Geronimo Stiltonix is the captain of the spaceship Mousestar 1. While flying through the cosmos, he visits distant planets and meets crazy aliens. His adventures are out of this world!
In this book, the onboard computer on spaceship Mousestar 1, Hologramix, is out of order. To fix it, Geronimo Stiltonix must take it to a brilliant inventor who lives on a distant planet. But while Hologramix is being repaired, pirate spacecats attack, and steal it! Can the spacemice get Hologramix back before the spacecats turn it evil and set it against them?
I think it tells a lot about a book when you ask your eight year old daughter if she enjoyed the book and she can basically tell you the whole plot, including the characters names, what they said word for word and even tell you a couple of jokes to throw in for good measure. For any kid to remember that much information shows it is a fantastic book for kids. Maybe its the page layout with funky writing or such visually detailed pictures or maybe its the fast paced action sequence or maybe its the 'mouse' words, but this book does cover a lot in such a short time.
My daughter read it alone over four nights and has already asked if she can take it to her Brownie Camp this weekend - she enjoyed it that much. The Geronimo Stilton books really are age appropriate for about eight to ten year old's. They are nice and simple and the chapters are not very long at all. The only complication comes from science terms, computer jargon or robot mishap, but with kids today it is easily understood. They are perfect for that independent child who is just starting to branch out alone.
I managed to read over two days as I must confess it did not hold my attention entirely, I prefer the Thea Sisters who are basically the same but more a girl version. Not being silly but I think Geronimo Stilton books are more aimed for boys, well that is the impression I receive anyway. The story is extremely clever and I do love the mousetastic words and how it is written. I also enjoy the pictures especially when you just read what a couple of them are doing and saying and then you look at the picture and there they all are in there only little square saying that exact same thing. I think the pictures are definitely a credit to the story as they convey so much. They are extremely vivid and eye catching.
As a whole I think the Geronimo Stilton/Thea Sister books are great for children. The stories are always interesting and on occasion educational. They usually have a bad dude involved which more often then not is a cat and they can all get into some hairy situations. Even kids who are not huge readers would enjoy this book because of the zany font and like I mentioned the pictures alone are great to look at. Although this story did not hold my attention completely I understand I am not the target audience but for my daughter it was one of her top reads.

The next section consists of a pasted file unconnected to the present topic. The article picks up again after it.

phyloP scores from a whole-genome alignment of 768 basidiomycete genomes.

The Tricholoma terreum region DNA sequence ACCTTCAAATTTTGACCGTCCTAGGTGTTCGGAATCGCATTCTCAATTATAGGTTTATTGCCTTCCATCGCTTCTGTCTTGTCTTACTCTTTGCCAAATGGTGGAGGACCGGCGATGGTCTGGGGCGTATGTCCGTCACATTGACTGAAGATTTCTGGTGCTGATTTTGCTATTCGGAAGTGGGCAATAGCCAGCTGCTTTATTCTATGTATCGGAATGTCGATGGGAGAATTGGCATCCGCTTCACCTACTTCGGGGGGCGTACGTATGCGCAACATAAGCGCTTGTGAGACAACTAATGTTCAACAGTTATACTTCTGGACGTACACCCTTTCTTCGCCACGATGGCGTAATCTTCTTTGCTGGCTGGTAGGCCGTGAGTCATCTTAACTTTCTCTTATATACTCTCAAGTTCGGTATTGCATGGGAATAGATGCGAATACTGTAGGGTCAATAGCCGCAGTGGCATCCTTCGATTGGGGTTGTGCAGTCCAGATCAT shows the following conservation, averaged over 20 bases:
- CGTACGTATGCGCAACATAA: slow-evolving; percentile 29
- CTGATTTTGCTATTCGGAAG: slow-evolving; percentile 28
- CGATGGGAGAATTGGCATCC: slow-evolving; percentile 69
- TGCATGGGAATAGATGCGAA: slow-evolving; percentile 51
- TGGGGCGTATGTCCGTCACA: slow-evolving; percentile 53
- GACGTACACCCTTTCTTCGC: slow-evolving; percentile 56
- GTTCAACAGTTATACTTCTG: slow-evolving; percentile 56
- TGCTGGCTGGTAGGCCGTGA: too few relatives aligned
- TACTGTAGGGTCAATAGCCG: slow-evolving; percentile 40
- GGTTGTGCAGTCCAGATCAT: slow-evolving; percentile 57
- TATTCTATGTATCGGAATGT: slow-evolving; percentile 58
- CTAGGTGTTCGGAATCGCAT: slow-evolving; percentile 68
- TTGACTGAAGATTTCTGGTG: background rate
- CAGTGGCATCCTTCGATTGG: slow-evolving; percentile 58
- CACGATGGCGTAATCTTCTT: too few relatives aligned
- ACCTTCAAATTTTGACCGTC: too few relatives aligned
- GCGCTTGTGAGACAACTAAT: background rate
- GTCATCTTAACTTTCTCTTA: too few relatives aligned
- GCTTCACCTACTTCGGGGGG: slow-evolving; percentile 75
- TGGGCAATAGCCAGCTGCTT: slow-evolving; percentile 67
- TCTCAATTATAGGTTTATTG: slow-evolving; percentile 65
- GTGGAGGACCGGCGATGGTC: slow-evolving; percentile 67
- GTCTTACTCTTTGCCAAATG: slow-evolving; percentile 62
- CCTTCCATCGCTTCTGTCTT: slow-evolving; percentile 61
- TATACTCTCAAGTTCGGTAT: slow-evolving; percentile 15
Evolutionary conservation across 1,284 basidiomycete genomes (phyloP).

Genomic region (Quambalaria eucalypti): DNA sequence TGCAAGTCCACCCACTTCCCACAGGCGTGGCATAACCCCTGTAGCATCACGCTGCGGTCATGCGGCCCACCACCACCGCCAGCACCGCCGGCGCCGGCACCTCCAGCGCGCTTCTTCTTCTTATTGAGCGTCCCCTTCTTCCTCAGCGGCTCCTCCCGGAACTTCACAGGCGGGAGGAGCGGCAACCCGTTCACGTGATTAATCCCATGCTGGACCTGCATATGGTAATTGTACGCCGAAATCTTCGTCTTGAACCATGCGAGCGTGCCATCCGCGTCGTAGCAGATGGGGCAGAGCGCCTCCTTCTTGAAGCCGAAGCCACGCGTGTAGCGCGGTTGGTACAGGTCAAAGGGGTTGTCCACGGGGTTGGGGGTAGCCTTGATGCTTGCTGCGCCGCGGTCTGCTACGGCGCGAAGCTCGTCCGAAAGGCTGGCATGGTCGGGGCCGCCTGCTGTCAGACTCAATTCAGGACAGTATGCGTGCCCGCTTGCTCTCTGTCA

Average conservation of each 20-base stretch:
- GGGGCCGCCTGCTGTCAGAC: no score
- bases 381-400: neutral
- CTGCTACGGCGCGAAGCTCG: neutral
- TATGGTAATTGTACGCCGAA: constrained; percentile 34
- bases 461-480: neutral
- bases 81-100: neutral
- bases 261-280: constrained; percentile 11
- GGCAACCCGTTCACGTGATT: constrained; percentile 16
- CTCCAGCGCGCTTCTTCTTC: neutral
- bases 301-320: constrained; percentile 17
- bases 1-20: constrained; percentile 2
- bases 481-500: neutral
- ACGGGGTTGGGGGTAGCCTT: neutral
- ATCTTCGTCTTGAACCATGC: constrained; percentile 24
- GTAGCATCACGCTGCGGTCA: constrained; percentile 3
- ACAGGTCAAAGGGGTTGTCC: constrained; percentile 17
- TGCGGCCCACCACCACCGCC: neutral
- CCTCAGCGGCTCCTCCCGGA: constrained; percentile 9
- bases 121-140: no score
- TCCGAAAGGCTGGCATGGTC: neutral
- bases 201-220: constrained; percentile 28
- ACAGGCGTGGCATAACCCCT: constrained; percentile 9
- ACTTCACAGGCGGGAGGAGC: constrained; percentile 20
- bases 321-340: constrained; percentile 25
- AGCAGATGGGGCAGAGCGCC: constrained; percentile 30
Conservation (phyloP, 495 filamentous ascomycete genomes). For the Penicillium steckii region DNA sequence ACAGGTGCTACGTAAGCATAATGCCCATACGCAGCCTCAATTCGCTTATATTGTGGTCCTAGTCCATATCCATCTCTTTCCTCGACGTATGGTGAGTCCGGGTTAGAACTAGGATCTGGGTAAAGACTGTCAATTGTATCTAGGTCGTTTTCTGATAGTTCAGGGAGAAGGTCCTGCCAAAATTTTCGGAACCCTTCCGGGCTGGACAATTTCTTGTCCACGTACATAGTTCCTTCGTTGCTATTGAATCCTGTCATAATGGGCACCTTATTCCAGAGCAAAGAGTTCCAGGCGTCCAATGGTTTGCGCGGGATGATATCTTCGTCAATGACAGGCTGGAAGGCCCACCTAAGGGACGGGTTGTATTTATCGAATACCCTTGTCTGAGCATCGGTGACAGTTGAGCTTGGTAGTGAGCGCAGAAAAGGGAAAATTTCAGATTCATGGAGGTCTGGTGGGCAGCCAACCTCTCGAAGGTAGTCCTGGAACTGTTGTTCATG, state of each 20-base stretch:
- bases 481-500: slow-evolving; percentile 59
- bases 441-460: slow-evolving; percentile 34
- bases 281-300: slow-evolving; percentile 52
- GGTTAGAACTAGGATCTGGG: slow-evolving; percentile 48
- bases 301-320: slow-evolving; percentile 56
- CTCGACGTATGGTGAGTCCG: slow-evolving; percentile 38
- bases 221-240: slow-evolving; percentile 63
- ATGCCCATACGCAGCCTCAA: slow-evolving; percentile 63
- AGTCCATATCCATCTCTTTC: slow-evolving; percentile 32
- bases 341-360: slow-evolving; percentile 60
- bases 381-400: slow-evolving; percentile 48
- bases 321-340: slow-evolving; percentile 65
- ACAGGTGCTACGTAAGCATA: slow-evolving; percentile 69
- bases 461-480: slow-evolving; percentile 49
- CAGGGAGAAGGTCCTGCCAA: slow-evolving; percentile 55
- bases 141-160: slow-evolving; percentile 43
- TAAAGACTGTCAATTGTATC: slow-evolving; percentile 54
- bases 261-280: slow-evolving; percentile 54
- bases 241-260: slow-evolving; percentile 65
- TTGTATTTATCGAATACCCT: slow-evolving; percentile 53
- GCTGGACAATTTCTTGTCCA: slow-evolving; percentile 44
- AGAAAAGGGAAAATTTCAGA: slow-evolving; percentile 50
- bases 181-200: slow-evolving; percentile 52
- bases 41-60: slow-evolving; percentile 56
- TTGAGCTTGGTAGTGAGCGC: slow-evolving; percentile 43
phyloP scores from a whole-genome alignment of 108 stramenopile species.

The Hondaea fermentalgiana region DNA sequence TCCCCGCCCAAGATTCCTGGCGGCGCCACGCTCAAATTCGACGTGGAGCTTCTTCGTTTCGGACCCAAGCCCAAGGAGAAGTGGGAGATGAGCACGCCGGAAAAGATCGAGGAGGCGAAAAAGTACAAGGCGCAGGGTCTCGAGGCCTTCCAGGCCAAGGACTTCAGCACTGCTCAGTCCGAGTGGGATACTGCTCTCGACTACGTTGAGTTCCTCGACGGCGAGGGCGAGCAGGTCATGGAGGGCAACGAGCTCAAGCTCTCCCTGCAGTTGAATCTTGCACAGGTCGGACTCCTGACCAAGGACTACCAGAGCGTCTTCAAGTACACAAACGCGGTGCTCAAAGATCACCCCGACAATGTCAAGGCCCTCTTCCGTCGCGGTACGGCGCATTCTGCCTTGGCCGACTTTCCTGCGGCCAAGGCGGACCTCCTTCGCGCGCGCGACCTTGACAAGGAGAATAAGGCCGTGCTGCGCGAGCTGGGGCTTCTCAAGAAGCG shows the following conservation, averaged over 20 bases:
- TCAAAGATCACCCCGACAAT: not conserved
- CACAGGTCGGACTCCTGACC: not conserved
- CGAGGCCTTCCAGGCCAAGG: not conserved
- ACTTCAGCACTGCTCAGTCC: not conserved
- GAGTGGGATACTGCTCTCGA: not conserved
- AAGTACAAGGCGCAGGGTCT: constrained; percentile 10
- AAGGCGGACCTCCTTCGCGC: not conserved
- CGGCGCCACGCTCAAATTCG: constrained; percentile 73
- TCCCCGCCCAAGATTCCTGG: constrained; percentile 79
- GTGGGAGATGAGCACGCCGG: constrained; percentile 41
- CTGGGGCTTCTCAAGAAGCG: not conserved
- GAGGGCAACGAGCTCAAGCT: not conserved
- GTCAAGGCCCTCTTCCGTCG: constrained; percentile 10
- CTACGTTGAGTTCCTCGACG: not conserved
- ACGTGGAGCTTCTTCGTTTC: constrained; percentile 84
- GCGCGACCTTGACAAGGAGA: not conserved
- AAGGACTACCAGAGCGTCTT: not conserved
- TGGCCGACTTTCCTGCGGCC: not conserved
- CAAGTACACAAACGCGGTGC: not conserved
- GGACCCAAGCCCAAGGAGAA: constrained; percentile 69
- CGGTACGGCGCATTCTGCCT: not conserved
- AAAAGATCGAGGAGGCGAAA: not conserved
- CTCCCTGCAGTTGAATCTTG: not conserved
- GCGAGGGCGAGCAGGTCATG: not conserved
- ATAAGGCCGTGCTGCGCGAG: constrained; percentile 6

The Geronimo Stilton series has long been a favourite with Mr Seven, so I thought it might be a good idea to ask his sister (Miss Five) if she would like to review this one with me. She has been enjoying listening to the series since the beginning of this year, when she first started school; Mr Seven has read them to her and so have the rest of the family. Now, armed with her very own Geronimo Stilton book, she was determined to learn to read it. She followed along with the text as I read it to her and was excited when she was able to read some of the words herself.
This book is all about the adventures of Geronimo Stiltonix as he tries to sort out the problems with Hologramix, the computer that gets stolen while it is being repaired and then gets all its components in a twist. Miss Five was well able to follow the story: she is not slow to ask questions, and soon had her head round the idea of a computer malfunction. She loved the idea of a space ship being called Mousestar 1, and was intrigued by the idea of Geronimo, the ship's captain, having a robot to help out.
She wondered why everyone had a name ending in -ix, however, which seemed a little strange. We talked about surnames starting with "O" or "Mac" or ending with "son", and she thought perhaps it meant that the "-ix" people all came from the same country originally. That seemed like a pretty fair explanation to me.
The baby bird hologram caused lots of giggles. Miss Five liked the riddles and thought she might try a couple on her friends at school. The other thing that caught her fancy was the idea of having a robot dog as it would not need to be taken for a walk so she could keep it in her room! I was not sure her parents would approve of a hyperactive dog in the house, even if it did not need regular walks, but somehow I don't think that will be happening anyway. She was taken by the diagram of the interior of MouseStar 1 and thought it might be a good way to reorganise her cousin's caravan to make it more interesting.
Without giving away the ending, I would like to share that Miss Five's reaction was one of utter delight. She thought it was a great way to punish the bad guys without actually hurting them. But I can't say any more - you need to read it for yourself!
Random listing from 'Books'...
The Encyclopedia of Immaturity has been such a hit that Klutz are following up with a second book.
The Encyclopedia of Immaturity Volume 2 includes thought-provoking topics such as how to slide down a banister, what we're talking about when we talk about wedgies, how to send a toilet gram, and much more.
It's all new and all hopelessly goofy.
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